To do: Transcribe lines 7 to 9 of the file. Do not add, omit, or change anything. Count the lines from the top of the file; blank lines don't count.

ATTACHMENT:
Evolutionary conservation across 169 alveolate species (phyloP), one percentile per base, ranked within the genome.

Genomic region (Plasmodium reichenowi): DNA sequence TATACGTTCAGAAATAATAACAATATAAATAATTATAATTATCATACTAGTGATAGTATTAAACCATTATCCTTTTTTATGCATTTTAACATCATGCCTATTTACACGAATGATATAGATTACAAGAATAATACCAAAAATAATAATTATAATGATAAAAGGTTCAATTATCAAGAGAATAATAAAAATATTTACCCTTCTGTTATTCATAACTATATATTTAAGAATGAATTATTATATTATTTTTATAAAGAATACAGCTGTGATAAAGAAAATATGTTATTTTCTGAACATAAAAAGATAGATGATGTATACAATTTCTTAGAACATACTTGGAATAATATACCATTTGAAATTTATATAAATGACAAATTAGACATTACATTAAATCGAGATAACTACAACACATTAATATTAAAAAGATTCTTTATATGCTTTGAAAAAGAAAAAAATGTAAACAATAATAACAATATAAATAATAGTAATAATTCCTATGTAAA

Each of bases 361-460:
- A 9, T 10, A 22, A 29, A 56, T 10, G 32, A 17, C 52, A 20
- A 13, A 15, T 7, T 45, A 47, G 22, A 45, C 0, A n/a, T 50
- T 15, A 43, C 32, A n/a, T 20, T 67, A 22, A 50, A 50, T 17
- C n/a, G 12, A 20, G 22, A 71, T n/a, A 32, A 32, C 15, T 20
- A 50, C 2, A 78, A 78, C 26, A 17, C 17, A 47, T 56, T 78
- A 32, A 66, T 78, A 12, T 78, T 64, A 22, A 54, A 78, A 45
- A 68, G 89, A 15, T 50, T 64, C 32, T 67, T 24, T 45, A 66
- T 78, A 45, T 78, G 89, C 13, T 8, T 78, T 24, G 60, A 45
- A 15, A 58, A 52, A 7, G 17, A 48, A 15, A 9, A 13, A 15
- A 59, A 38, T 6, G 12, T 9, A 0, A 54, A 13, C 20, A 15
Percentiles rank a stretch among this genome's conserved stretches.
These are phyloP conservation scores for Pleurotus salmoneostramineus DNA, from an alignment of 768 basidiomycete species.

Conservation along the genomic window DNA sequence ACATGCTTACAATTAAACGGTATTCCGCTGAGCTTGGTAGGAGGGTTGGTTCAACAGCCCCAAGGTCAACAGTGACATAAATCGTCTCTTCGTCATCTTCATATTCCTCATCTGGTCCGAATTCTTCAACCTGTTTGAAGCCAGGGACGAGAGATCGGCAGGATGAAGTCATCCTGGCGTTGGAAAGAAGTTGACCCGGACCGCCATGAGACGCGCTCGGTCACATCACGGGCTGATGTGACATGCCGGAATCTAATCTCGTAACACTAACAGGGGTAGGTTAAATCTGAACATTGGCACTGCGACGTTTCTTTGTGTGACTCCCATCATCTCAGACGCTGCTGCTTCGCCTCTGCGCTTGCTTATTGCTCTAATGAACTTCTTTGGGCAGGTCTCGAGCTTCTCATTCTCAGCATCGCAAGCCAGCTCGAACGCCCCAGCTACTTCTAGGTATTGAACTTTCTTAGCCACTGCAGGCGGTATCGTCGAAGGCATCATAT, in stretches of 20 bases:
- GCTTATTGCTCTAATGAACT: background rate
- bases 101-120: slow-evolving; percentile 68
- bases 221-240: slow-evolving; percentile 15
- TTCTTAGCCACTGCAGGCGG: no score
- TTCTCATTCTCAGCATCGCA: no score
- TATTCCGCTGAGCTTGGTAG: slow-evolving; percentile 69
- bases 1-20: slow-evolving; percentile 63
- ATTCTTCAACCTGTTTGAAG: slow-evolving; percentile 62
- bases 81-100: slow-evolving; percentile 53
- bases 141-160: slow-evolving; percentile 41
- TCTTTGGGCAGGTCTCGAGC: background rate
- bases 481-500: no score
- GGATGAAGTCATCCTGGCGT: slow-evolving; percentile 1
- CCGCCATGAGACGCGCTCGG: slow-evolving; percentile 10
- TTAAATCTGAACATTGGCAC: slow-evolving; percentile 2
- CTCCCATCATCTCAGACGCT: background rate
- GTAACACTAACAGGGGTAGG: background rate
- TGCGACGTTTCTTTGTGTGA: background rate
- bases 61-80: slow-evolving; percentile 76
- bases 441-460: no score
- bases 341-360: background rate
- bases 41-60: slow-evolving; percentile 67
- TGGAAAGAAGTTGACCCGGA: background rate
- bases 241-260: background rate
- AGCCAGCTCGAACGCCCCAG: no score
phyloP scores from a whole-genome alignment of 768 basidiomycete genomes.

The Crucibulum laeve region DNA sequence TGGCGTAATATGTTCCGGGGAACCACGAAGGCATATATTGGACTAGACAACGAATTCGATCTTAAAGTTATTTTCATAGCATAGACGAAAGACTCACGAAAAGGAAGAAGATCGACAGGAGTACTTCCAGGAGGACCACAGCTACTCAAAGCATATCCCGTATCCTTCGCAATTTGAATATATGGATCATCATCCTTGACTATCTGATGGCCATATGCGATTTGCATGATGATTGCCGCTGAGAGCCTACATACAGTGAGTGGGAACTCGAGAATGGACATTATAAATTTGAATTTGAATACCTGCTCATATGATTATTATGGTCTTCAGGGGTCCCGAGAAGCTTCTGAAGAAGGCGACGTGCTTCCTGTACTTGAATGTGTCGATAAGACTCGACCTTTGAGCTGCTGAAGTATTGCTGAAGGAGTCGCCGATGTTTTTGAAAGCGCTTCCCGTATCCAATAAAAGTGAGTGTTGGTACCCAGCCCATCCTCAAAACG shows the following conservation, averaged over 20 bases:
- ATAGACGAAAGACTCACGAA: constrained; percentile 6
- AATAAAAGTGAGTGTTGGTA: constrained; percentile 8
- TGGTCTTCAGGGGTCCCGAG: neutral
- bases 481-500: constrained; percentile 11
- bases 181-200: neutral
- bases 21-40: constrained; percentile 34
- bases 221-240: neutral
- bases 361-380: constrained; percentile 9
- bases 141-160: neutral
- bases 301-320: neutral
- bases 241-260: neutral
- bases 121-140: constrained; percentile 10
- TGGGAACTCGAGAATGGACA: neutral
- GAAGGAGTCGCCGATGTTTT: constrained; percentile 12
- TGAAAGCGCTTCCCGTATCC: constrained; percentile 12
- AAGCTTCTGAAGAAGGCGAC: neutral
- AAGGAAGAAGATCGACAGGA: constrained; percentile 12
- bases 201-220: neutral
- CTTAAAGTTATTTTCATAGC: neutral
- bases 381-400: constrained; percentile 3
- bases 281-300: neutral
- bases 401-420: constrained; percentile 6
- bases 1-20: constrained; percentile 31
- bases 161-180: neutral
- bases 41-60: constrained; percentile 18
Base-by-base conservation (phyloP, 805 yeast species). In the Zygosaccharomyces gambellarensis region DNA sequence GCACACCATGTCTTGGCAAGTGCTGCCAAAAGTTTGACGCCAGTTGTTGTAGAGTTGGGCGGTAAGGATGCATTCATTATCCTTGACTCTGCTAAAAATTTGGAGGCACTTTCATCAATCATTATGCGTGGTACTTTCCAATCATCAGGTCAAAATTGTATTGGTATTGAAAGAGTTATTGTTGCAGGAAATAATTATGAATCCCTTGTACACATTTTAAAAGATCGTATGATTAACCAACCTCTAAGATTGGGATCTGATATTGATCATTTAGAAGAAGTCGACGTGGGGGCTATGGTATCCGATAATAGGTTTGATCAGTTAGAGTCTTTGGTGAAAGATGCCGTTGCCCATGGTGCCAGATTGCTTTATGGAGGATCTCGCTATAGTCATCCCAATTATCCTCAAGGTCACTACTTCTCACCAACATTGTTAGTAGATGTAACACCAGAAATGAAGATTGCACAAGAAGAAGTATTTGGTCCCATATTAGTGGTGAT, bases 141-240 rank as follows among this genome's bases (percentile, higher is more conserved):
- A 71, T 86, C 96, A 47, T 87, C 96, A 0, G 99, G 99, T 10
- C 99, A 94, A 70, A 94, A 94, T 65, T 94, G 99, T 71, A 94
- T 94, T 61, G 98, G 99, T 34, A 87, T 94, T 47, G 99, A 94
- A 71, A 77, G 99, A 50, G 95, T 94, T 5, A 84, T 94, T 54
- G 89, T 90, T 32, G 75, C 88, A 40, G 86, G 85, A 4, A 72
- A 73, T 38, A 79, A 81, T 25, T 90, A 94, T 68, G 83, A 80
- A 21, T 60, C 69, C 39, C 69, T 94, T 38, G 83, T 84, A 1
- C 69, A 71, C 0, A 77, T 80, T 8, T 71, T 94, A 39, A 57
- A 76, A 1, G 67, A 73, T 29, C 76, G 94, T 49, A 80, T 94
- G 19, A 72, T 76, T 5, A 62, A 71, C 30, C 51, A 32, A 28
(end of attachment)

- C n/a, G 12, A 20, G 22, A 71, T n/a, A 32, A 32, C 15, T 20
- A 50, C 2, A 78, A 78, C 26, A 17, C 17, A 47, T 56, T 78
- A 32, A 66, T 78, A 12, T 78, T 64, A 22, A 54, A 78, A 45